GFE believes that as a result of these resource characteristics and market drivers, combined geothermal and solar energy sites will become highly coveted renewable energy sources.


GFE understands the importance of a premium heat source for harvesting geothermal heat. The company’s lead project is located in one of the largest geothermal anomalies in the Western US, which has an estimated total capacity of over 274 mega-watts. (Table 12, P-128 UREZTF Phase 1 Report).

The company is prepared to increase its holdings, and is negotiating to acquire additional sites, which are located in or close to areas defined as Known Geothermal Resource Areas (KGRA). Other sites are in advantageous solar radiation zones and are also close to existing transmission corridors or in proximity to electrical substations.


Some of the portfolio sites lend to “hybrid” power development for both geothermal and other sustainable power resources. Independent reports estimate potential capacity between 175 MW and 475 MW +/- at select sites. Since geothermal resources provide true “base-load” power, demand continues to increase. GFE’s geothermal property is located in the State of Utah, one of the top 3 geothermal states.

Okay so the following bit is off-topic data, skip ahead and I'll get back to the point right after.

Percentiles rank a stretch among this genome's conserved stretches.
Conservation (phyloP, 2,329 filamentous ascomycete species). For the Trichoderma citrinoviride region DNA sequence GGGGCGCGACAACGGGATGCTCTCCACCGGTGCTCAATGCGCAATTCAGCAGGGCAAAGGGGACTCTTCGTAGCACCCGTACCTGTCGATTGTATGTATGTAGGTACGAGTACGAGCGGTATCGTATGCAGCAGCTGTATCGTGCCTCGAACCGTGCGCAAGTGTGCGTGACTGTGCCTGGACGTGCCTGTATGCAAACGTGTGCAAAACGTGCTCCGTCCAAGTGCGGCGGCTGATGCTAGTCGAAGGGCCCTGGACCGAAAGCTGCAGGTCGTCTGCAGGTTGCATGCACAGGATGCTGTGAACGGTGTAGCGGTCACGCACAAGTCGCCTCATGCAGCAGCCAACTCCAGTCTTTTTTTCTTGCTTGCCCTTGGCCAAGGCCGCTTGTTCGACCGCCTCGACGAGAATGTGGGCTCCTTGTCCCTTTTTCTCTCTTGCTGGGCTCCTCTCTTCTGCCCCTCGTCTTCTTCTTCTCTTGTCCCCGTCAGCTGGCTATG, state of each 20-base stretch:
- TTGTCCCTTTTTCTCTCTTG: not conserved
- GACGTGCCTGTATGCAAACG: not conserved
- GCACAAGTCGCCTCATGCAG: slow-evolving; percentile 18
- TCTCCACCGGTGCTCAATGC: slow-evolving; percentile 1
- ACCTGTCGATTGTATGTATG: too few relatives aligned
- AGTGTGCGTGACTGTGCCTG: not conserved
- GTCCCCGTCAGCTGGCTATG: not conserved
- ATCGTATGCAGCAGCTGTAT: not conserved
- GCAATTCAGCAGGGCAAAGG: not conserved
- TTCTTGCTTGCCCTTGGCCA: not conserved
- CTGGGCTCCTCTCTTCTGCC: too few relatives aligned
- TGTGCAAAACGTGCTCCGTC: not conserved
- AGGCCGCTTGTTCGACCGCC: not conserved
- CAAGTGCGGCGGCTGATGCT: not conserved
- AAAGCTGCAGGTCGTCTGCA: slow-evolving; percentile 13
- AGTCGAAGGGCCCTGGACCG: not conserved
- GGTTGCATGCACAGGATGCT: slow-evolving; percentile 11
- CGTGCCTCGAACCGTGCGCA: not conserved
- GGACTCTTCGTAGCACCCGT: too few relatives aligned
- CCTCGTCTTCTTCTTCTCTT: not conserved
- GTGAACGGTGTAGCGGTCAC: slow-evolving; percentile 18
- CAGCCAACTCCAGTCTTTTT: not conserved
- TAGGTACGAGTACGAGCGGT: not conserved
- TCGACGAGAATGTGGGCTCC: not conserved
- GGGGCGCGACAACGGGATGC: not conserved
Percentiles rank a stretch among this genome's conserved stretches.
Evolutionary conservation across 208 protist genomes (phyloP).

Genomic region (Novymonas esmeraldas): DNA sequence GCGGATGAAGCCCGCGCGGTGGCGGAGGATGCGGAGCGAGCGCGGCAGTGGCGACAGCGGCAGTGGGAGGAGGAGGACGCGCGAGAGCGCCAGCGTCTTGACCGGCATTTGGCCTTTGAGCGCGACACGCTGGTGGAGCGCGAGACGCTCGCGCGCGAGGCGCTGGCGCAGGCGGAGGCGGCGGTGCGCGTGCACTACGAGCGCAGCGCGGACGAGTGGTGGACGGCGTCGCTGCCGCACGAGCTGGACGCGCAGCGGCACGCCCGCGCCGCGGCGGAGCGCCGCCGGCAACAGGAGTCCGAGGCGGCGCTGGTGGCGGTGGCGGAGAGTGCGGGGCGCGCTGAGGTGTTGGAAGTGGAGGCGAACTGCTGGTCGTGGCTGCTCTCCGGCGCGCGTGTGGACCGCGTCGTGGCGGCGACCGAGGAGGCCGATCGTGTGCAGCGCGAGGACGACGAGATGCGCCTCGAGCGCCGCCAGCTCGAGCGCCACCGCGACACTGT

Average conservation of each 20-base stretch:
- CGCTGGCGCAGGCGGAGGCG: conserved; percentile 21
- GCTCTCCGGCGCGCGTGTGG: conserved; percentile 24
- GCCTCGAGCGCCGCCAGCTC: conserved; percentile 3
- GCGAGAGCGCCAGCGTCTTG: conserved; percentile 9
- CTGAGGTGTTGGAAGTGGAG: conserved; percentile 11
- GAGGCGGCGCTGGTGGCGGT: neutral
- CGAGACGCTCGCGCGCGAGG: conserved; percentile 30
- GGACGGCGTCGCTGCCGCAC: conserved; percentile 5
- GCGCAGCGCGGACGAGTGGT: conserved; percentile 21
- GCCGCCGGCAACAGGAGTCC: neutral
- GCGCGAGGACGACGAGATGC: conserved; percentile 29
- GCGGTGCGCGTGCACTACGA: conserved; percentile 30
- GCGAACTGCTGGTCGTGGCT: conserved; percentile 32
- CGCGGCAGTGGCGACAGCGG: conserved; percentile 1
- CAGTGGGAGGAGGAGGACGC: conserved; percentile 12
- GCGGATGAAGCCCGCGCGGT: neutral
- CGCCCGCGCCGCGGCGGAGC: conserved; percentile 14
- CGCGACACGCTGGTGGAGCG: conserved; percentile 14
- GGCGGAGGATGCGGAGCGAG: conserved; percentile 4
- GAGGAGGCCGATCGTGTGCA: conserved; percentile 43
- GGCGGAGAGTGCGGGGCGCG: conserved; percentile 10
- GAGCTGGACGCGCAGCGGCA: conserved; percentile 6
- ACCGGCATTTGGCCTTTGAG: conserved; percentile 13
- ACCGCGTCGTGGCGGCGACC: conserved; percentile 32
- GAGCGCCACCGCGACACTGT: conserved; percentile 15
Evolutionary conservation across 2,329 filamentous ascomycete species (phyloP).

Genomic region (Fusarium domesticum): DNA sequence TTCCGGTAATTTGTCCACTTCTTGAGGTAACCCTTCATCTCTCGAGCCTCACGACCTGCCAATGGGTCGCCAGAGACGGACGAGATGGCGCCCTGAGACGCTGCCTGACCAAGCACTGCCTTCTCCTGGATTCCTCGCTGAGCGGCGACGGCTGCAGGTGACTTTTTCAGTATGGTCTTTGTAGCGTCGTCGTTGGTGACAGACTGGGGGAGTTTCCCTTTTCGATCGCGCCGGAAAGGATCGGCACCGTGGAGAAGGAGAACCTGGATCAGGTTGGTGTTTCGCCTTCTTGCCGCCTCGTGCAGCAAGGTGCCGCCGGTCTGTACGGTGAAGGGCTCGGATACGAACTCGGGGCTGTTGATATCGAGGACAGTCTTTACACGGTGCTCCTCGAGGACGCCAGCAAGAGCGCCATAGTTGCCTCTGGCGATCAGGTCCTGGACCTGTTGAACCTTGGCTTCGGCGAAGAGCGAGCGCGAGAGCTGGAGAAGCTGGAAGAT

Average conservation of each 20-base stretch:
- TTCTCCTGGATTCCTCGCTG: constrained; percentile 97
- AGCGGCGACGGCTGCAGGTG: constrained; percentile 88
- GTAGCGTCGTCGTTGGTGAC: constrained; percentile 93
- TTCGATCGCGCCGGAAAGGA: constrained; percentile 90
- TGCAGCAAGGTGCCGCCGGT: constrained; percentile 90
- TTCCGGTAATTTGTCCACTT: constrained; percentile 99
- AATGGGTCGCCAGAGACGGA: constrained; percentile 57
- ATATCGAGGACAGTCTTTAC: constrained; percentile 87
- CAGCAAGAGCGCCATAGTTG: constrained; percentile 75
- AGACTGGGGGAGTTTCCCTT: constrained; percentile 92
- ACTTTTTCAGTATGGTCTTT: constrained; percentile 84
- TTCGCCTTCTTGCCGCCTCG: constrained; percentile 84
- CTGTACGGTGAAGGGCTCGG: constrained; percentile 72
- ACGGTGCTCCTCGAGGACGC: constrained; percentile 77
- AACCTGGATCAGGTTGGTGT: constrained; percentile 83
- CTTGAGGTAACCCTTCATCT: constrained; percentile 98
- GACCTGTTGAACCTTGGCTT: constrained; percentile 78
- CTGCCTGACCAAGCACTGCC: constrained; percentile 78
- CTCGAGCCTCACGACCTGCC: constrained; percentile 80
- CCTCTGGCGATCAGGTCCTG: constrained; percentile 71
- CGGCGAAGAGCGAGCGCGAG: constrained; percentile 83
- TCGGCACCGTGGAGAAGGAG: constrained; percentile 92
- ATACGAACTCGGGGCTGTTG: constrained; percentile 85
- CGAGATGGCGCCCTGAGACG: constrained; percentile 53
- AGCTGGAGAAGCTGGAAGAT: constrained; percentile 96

MANAGEMENT


GFE has attracted an excellent team of business and development professionals, each one with a history of success in his respective area of specialty and all committed to providing an unparalleled, successful corporate culture and environment. Team members bring valuable industry specific knowledge and experience in the geothermal and other renewable energy markets from both public and private companies, utilities and resource developers. GFE’s team of seasoned professionals provides key competitive strength with a broad range of national and international experience, and an understanding of the economies of scale.